WiFi is the default gateway across multiple devices. Portable game consoles, laptops, cameras and any major consumer electronic have WiFi accessibility. Access points can easily be deployed and allow multiple devices to easily integrate to the network. However having a flexible and open network can pose a security threat if an outside agent gains access to the network. WiFi is better suited for applications that require a faster connection and a better range to the base station. With some degradation, the signal can also travel through certain walls. Though it offers a wider range, and the signal can be extended with repeaters, the devices are mostly fixed and bounded within a certain area. Devices are usually wired directly to a power source or carry a larger battery to satisfy usage for several hours at most. 


Using cellular opens communication beyond enclosed environments and provides extensive coverage for mobile devices. Service is available for the majority of the areas where there are inhabitants. Networks are independently managed by companies which is one less factor to worry about. The downside comes with cost as their is a recurring cost for the service being provided. For a few devices, the service can be well worth it. When thousands of devices are deployed, the service costs can quickly add up. Also, devices need to go through certification in order to deem then worthy of utilizing network resources which is a costly process. There are also certified modules in the market that can offset the cost when producing a limited quantity of devices. Power is also a concern, however, as the industries moves into IoT (Internet of Things), cellular is optimizing its standards to adapt low power devices. Another benefit is security, since there is a very low possibility in snooping the signal between any two devices connected by cellular. Cellular is beneficial for applications that are remotely located or require relocation.


Satellite Communication may be the most expensive to use in both terms of power and design. While deploying an IoT solution in this form is complex, this will be a feasible option in the future due to its larger range and coverage. As the world becomes more globalized, businesses will find communication solutions that go beyond borders as necessary. Take GPS as an example that has made everyday location tracking a simple and everyday activity. The technology has made its way from large military structures devices to small handheld devices such as smartphones. With the reduction in cost of space launches and space exploration taking new grounds, a new market will be opening not too far from now. Cube Satellites (CubeSat) are becoming more affordable and feasible for organizations wishing to secure a dedicated spot in the skies. The evolution of sensor devices in earth will provide a fertile ground for rapid evolution of technologies. Satellite communication is more feasible when sensors in isolated areas are being deployed. It is also worth mentioning that there is some delayed introduced since signals travel a great distance.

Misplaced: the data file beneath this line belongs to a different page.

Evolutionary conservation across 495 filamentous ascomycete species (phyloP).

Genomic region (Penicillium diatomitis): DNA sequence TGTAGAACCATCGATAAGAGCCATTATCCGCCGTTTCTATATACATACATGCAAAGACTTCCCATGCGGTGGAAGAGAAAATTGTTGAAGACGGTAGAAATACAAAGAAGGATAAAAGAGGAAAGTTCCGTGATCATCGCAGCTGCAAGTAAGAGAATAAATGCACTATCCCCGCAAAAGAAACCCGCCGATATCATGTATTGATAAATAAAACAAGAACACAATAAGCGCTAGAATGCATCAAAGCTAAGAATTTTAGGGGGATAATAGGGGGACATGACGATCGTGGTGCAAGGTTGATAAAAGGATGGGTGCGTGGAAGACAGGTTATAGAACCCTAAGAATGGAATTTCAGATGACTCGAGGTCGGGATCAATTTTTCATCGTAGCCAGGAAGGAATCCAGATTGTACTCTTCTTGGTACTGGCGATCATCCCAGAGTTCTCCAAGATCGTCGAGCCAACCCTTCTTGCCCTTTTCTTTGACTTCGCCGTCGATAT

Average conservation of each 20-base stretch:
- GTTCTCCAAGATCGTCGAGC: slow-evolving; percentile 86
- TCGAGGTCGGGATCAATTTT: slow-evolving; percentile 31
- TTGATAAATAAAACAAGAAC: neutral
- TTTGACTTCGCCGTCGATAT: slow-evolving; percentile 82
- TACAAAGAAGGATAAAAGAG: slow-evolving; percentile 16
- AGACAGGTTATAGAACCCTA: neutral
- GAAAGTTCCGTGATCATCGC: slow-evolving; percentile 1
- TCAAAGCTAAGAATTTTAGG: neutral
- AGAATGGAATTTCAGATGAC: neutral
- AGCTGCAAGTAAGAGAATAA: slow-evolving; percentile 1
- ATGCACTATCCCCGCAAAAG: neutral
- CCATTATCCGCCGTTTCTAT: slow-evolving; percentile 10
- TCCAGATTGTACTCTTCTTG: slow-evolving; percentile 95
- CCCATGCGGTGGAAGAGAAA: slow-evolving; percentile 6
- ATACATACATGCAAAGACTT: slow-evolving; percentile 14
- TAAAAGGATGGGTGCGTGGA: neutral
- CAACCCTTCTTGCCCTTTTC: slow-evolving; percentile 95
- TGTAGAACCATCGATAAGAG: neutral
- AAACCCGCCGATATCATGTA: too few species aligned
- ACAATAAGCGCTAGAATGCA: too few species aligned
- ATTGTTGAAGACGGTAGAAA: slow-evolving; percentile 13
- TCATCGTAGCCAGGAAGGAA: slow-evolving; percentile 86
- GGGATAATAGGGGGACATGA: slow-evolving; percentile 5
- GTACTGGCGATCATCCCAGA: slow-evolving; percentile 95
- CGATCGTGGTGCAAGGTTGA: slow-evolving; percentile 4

In summary, each of these wireless technologies posses advantages and disadvantages. Depending on the scale of deployment, sometimes combining one or two technologies may complement limitations found in the other. When you have decided by what means to gather data, the next step will be to store it, process it and provide access to the results via web.

About us

We guide your growing business' internet presence, from the design to online marketing and web management.

Contact Us

  • Located in San Diego CA
  • hello@linkaply.com
JLV Extension